Proof of success
Gallup's engagement research has shown that the ratio of engaged to actively disengaged employees provides a macro-level indicator of an organization's health. When compared to all organizations in Gallup's employee engagement database, companies with a ratio of 5.4 engaged employees to every 1 actively disengaged employee are beginning to build a critical mass of people who are working toward improved outcomes; world-class organizations have an engagement ratio of near 8:1. That's what Mikitarian wanted for Parrish: world-class employee engagement levels -- and a waiting list.
There's a waiting list to get a job here -- and by the way, we pay our people, myself included, at the 50th percentile salary-wise.
"Seven years ago, our dream was for there to be a waiting line in human resources to get a job at this hospital, and everybody laughed," says Mikitarian. "We had 27% turnover, vacancies everywhere, 100 agency people [contract employees], and employee satisfaction at about 20%. The atmosphere was just churn and burn. But we knew success meant we'd be fully staffed, and people would be waiting to get a job here. That's when we'd know we have made it."
And that's just what happened. The waiting list is lengthy. And PMC's 2008 employee engagement results showed that the hospital had 10 engaged employees for every 1 actively disengaged employee. "The more our people work together, the more they learn the systems, the more they understand the expectations, the more we empower them, the more successful we will be," says Mikitarian. "And that's where we are today. There's a waiting list to get a job here -- and by the way, we pay our people, myself included, at the 50th percentile salary-wise."
That doesn't mean, however, that PMC isn't hiring. Three years ago, PMC had many unfilled positions, particularly in nursing. Because its staff is so much more engaged now, turnover is greatly reduced, and PMC isn't depending as much on agency personnel, which saves the hospital $3.5 million on agency nurses alone. However, PMC does have some holes to fill in leadership positions. The hospital is using Gallup to find the right leaders, even if that means leaving jobs unfilled for a time -- engagement is just too valuable to risk selecting the wrong person for a leadership role.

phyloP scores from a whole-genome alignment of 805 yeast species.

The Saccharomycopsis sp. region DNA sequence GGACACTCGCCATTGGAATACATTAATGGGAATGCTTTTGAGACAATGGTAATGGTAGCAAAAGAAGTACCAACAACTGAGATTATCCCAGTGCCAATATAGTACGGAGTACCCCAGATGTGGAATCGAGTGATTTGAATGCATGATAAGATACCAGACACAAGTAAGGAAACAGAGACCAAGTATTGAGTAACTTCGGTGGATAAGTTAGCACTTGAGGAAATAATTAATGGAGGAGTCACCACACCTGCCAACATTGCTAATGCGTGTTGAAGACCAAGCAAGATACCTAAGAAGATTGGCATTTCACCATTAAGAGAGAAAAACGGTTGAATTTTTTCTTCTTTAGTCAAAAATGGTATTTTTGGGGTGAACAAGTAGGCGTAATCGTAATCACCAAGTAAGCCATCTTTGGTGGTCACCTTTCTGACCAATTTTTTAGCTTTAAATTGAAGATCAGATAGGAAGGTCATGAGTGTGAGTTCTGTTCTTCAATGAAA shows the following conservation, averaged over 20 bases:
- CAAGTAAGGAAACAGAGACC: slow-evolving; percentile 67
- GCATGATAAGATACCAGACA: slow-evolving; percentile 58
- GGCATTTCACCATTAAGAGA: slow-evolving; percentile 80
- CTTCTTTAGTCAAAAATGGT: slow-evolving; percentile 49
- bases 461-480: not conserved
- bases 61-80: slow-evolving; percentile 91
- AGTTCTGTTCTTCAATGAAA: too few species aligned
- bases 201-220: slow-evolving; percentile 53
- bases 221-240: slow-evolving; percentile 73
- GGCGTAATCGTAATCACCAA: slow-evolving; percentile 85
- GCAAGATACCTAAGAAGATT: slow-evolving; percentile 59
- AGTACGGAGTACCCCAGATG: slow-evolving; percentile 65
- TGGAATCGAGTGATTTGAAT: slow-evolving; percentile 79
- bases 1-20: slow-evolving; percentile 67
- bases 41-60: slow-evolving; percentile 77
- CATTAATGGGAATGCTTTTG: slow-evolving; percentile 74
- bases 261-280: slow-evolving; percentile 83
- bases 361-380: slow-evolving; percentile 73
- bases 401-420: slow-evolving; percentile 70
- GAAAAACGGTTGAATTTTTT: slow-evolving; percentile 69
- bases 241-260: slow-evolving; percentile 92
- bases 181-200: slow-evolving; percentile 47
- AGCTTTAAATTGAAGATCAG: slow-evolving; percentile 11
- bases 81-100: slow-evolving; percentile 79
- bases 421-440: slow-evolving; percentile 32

And the risk is great. Engagement at PMC started with, and depends on, its leaders. "It's been a very difficult transition for us," says Mikitarian. "But in every department that we have transformed from managing and directing to leading, from leaders who try to be in control to just be in charge, to learning the difference between being the boss and being a servant [leader], we have seen incredible results."
Leaders who can't see the value of engagement, or who can't spur it if they do see it, are too risky to hire. So far, PMC's engaged employees have saved the hospital at least $7.1 million, which is a significant amount for a small hospital in a time of big economic challenges. And because PMC's leaders keep asking their employees for ideas -- and employees keep providing them -- the hospital expects that $7.1 million is just the tip of the iceberg. According to Mikitarian, however, the real financial windfalls are not from what PMC does, but from what it doesn't have to do.
"If you're a CFO trying to figure out if this engagement stuff is worth it, I'll tell you -- you don't have to compete on a hospital-by-hospital, market-by-market basis," said Mikitarian. "You're competing to improve your own culture and the engagement of your employees. The creativity employees will show, the productivity improvements made, the turnover reduction, all that aside; you don't have to compete as significantly on salary. Competing on a salary-by-salary basis with other organizations is not a financially viable strategy long term; you can't keep it up. Engagement, though -- engagement builds on itself."